Hor-Aha (or Aha or Horus Aha) is considered the second pharaoh of the First Dynasty of Egypt by some Egyptologists, while others consider him the first one and corresponding to Menes. He lived around the 31st century BC and is thought to have had a long reign.



The commonly used name Hor-Aha is a rendering of the pharaoh's Horus-name, an element of the royal titulary associated with the god Horus, and is more fully given as Horus-Aha meaning Horus the Fighter.[1]

Manetho's record Aegyptiaca (translating to History of Egypt) lists his Greek name as Athothis, or "Athotís".

For the Early Dynastic Period, the archaeological record refers to the pharaohs by their Horus-names, while the historical record, as evidenced in the Turin and Abydos king lists, uses an alternative royal titulary, the nebty-name.[1][2] The different titular elements of a pharaoh's name were often used in isolation, for brevity's sake, although the choice varied according to circumstance and period.[2]

Mainstream Egyptological consensus follows the findings of Flinders Petrie in reconciling the two records and connects Hor-Aha (archaeological) with the nebty-name Ity (historical).[1][2][3]

Inscription bearing Hor-Aha's serekh together with a Nebty-name expressed with the game-board hieroglyph, which could be read mn.

The same process has led to the identification of the historical Menes (a nebty-name) with Narmer (a Horus-name) evidenced in the archaeological record (both figures are credited with the unification of Egypt and as the first pharaoh of Dynasty I) as the predecessor of Hor-Aha (the second pharaoh).[1][2][3]


There has been some controversy about Hor-Aha. Some believe him to be the same individual as the legendary Menes and that he was the one to unify all of Egypt.[4] Others claim he was the son of Narmer, the pharaoh who unified Egypt. Narmer and Menes may have been one pharaoh, referred to with more than one name. Regardless, considerable historical evidence from the period points to Narmer as the pharaoh who first unified Egypt (see Narmer Palette) and to Hor-Aha as his son and heir.


Successor to Narmer

Seal impressions discovered by Günter Dreyer in the Umm El Qa'ab from Den and Qa'a burials identify Hor-Aha as the second pharaoh of the first dynasty.[5] His predecessor Narmer had united Upper Egypt and Lower Egypt into a single kingdom, Upper and Lower Egypt. Hor-Aha probably ascended the throne in the mid 31st century BC.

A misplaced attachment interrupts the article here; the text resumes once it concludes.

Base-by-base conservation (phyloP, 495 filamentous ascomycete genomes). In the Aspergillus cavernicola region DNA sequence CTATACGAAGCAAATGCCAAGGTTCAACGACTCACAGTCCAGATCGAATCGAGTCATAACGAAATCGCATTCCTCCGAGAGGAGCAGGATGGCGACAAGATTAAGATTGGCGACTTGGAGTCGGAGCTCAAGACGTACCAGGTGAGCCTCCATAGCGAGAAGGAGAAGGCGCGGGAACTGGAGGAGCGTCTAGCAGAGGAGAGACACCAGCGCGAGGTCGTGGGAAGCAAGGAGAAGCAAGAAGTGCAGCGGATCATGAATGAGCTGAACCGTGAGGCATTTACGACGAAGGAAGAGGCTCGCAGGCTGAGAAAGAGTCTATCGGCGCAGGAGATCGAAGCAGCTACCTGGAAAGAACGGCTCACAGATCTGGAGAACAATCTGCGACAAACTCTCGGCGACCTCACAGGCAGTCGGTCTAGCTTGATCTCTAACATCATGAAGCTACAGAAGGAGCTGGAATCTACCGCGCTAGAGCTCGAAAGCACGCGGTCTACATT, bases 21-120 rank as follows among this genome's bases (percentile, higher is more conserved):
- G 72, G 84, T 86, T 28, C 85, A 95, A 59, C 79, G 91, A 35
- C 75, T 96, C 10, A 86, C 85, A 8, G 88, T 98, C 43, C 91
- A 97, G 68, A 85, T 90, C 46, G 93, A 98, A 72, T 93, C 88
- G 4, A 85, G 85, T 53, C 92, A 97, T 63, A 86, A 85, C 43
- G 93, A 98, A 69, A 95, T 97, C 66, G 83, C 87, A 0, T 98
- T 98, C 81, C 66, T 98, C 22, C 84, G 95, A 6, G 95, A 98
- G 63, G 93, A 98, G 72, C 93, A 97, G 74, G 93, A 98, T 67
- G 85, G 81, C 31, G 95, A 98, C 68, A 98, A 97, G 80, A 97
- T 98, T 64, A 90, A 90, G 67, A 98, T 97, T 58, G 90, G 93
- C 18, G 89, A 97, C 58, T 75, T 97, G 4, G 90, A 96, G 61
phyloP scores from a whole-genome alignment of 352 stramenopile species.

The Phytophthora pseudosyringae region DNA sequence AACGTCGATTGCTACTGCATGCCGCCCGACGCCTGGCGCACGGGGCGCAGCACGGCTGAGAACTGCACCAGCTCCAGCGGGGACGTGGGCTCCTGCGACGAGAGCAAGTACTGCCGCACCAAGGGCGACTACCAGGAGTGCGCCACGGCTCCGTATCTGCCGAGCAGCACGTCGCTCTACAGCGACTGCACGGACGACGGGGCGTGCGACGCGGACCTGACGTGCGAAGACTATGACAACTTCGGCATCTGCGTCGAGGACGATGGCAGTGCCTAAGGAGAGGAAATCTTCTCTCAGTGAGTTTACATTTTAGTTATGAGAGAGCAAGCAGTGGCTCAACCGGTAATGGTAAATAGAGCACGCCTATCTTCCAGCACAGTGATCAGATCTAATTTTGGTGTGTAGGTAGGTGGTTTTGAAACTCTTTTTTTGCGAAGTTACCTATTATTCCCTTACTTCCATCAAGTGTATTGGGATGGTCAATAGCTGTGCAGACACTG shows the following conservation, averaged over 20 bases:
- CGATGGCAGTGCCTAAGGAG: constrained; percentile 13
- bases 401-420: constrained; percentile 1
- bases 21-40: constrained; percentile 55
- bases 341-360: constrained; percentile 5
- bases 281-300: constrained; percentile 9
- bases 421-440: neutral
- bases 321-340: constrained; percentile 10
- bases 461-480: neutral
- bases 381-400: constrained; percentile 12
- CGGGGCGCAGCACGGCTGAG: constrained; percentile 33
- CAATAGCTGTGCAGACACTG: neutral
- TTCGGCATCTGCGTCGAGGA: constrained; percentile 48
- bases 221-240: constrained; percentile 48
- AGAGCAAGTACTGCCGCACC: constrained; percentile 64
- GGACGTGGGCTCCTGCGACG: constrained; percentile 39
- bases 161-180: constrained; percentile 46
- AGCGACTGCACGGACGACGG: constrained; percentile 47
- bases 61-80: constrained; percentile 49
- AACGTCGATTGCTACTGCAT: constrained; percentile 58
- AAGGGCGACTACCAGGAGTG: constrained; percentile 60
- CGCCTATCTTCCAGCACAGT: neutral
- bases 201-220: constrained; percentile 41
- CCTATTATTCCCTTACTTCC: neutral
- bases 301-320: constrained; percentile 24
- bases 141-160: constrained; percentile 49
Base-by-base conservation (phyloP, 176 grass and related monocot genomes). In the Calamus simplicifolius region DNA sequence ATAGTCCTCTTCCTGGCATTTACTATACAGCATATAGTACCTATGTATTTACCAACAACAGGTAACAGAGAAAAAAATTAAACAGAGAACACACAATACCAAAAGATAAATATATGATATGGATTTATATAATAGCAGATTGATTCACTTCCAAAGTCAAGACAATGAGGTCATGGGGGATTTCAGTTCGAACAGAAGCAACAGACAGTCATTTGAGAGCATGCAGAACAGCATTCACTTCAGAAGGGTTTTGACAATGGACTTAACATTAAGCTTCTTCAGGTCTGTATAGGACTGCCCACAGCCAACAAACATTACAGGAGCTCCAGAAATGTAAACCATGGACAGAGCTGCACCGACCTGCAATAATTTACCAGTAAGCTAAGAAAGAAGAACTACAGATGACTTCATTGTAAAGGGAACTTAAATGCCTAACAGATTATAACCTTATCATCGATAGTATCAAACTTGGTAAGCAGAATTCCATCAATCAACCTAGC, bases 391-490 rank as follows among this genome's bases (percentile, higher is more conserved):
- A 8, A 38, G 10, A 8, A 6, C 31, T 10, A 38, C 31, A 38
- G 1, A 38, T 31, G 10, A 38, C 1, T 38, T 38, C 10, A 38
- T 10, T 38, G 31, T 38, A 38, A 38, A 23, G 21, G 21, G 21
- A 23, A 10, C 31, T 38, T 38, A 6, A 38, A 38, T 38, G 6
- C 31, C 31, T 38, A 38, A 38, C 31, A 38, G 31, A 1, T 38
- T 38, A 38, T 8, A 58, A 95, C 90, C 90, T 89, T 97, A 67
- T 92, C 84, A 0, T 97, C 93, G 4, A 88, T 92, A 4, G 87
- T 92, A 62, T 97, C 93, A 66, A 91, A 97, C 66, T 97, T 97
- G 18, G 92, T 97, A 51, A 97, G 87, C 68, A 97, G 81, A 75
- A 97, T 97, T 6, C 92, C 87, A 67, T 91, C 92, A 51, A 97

Interior policy

Hor-Aha seems to have conducted many religious activities. A visit to a shrine of the goddess Neith is recorded on several tablets from his reign.[6] The sanctuary of Neith he visited was located in the north-west of the Nile Delta at Sais.[7] Furthermore, the first known representation of the sacred Henu-barque of the god Seker- was found engraved on a year tablet dating from his reign.[7]

Mastaba attributed to Neithhotep which is believed to have been built by Hor-Aha.

Vessel inscriptions, labels and sealings from the graves of Hor-Aha and Queen Neithhotep suggest that this queen died during the reign of Aha. He arranged for her burial in a magnificent mastaba excavated by Jacques de Morgan.[8] Queen Neithhotep is plausibly Aha's mother[9] The selection of the cemetery of Naqada as the resting place of Neithhotep is a strong indication that she came from this province. This, in turn, supports the view that Narmer married a member of the ancient royal line of Naqada to strengthen the domination of the Thinite kings over the region.[7] However, in January 2016, a rock inscription demonstrated that Neithhotep was actually a queen regent early during the reign of Djer, Hor-Aha's successor.[10][11] Therefore, the cemetery evidence only proves that Neithhotep did live during the reign of Hor-Aha but succeeded him into Djer's reign.

Most importantly, the oldest mastaba at the North Saqqara necropolis of Memphis dates to his reign. The mastaba belongs to an elite member of the administration who may have been a relative of Hor-Aha, as was customary at the time.[7] This is a strong indication of the growing importance of Memphis during Aha's reign.

Economic development

Few artifacts remain of Hor-Aha's reign. However, the finely executed copper-axe heads, faience vessel fragments,[12] ivory box and inscribed white marbles all testify to the flourishing of craftsmanship during Aha's time in power.[7]

Activities outside Egypt

Inscription on an ivory tablet from Abydos suggests that Hor-Aha led an expedition against the Nubians. On a year tablet, a year is explicitly called 'Year of smiting of Ta-Sety' (i.e. Nubia).[13]